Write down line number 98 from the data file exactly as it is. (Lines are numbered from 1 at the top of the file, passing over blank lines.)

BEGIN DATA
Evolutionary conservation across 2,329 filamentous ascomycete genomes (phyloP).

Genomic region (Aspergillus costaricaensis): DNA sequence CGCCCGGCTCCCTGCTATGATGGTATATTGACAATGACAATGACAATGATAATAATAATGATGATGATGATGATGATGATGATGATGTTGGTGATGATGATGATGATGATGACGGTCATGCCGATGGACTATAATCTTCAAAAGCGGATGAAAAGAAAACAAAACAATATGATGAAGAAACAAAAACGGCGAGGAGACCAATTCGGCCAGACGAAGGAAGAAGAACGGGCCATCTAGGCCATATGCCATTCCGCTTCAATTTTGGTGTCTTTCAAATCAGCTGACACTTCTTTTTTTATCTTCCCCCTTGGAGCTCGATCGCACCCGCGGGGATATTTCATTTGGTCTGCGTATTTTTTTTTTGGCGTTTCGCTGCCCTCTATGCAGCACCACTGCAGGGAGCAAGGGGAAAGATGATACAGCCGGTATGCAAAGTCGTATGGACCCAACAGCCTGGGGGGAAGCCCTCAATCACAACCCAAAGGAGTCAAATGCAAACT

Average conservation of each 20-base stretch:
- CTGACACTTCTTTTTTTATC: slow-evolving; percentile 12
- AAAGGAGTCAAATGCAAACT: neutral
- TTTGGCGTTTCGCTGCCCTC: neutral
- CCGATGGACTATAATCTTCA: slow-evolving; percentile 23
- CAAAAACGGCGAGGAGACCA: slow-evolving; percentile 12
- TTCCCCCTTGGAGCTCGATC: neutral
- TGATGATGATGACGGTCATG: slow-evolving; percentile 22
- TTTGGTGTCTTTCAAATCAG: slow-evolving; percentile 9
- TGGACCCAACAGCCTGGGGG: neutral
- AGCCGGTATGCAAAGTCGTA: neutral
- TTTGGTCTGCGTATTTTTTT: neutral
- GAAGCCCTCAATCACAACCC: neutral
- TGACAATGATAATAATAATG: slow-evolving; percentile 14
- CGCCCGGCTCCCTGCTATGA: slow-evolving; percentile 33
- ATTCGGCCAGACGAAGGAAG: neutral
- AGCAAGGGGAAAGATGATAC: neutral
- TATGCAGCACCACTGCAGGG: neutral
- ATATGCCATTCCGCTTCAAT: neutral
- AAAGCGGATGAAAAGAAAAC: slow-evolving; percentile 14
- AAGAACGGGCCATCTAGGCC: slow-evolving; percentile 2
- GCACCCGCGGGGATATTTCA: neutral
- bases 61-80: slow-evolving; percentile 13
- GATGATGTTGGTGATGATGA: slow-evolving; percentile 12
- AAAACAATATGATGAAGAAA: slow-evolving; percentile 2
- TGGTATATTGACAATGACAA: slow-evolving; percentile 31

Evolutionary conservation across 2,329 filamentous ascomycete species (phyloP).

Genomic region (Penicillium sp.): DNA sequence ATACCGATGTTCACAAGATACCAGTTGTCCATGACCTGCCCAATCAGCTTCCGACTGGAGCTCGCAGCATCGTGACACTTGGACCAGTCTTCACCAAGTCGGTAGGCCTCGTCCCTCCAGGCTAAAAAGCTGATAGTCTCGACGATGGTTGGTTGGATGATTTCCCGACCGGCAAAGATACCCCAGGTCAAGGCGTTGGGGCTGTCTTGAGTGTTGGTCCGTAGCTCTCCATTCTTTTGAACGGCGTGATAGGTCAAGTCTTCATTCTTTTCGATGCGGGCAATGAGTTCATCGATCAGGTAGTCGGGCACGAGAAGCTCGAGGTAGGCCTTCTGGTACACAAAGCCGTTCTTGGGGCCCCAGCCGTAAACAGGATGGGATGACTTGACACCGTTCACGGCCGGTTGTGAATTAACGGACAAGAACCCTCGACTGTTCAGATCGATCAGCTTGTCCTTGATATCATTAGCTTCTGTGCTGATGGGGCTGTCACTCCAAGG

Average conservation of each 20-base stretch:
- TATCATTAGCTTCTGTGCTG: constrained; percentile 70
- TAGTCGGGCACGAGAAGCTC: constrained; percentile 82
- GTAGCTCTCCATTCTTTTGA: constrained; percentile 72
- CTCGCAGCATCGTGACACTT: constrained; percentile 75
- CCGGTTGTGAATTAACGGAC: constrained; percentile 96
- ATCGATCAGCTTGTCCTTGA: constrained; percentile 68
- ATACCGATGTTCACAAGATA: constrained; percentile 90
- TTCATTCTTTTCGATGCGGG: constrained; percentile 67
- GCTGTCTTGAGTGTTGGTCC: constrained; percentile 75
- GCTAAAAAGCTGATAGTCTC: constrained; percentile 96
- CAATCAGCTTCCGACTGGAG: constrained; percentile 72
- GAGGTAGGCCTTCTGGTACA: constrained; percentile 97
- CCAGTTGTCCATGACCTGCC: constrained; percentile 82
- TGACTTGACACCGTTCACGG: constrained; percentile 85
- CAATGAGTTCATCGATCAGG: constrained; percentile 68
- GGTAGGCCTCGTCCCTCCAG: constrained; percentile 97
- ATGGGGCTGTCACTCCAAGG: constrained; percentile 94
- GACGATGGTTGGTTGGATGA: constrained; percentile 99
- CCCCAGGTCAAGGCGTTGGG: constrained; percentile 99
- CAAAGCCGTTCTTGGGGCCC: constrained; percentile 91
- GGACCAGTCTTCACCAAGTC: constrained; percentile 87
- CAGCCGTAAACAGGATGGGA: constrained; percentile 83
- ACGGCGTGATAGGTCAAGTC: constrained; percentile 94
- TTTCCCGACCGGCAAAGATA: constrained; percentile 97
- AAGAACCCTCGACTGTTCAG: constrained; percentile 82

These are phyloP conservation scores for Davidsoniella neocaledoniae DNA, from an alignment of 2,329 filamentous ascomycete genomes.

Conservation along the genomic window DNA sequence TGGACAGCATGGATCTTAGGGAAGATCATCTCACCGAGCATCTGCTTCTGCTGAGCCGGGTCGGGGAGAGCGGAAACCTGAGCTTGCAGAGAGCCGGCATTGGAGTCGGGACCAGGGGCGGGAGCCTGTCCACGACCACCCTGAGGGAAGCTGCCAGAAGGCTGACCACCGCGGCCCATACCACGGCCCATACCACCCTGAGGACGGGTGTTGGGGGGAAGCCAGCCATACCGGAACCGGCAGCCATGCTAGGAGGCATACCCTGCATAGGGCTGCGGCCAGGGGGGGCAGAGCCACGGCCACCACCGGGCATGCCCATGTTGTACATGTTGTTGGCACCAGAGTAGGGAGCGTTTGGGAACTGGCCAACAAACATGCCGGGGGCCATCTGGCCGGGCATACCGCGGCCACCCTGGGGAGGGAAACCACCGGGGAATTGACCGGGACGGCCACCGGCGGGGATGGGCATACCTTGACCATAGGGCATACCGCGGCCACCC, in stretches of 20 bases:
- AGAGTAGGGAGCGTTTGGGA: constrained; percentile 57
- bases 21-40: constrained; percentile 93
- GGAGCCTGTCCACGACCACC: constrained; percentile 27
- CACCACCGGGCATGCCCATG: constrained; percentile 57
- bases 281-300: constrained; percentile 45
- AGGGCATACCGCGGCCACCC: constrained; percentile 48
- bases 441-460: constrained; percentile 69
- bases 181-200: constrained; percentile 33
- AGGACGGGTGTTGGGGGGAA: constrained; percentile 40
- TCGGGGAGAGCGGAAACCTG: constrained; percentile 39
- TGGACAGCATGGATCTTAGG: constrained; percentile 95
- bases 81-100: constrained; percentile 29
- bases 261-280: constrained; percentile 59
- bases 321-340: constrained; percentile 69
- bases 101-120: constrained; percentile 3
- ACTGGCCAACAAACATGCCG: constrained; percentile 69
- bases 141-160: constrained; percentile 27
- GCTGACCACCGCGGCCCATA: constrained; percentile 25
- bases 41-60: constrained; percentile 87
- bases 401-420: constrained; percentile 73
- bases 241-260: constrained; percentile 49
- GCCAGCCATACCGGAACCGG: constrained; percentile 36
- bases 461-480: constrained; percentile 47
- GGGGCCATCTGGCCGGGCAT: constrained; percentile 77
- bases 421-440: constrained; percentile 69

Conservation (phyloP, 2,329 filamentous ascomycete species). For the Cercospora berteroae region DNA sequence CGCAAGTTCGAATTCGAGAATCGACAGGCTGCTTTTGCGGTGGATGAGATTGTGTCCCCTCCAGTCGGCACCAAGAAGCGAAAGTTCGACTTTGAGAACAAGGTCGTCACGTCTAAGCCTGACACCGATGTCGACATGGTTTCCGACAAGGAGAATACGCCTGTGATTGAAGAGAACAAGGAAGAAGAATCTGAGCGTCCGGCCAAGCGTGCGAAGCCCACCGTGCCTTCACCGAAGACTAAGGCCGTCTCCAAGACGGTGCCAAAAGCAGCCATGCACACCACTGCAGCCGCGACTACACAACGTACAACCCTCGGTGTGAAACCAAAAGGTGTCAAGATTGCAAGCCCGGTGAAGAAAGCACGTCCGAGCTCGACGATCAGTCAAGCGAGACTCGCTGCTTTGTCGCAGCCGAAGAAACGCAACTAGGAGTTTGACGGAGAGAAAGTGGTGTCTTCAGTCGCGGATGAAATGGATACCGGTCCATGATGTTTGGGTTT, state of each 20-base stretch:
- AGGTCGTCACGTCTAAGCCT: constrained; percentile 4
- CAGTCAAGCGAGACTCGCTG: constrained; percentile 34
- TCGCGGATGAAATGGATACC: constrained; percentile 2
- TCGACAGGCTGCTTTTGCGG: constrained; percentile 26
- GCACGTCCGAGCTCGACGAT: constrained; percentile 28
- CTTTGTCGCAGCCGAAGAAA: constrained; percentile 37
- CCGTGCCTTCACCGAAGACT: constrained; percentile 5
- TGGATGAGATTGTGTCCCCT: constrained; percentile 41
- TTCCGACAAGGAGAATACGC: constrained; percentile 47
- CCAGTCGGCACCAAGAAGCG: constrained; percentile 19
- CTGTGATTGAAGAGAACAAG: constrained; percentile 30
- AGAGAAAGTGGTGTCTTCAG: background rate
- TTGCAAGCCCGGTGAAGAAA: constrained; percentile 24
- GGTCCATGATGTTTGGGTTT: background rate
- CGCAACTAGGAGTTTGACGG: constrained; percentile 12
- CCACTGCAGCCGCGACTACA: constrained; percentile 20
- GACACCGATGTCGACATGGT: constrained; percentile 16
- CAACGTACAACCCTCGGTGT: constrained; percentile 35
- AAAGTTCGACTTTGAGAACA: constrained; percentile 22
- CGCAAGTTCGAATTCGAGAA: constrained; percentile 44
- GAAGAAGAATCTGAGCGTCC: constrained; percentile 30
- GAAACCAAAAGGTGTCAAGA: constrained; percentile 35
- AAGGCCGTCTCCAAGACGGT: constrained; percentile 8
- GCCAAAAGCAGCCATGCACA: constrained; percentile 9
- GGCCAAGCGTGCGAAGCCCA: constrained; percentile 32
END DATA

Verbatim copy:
- GGTCCATGATGTTTGGGTTT: background rate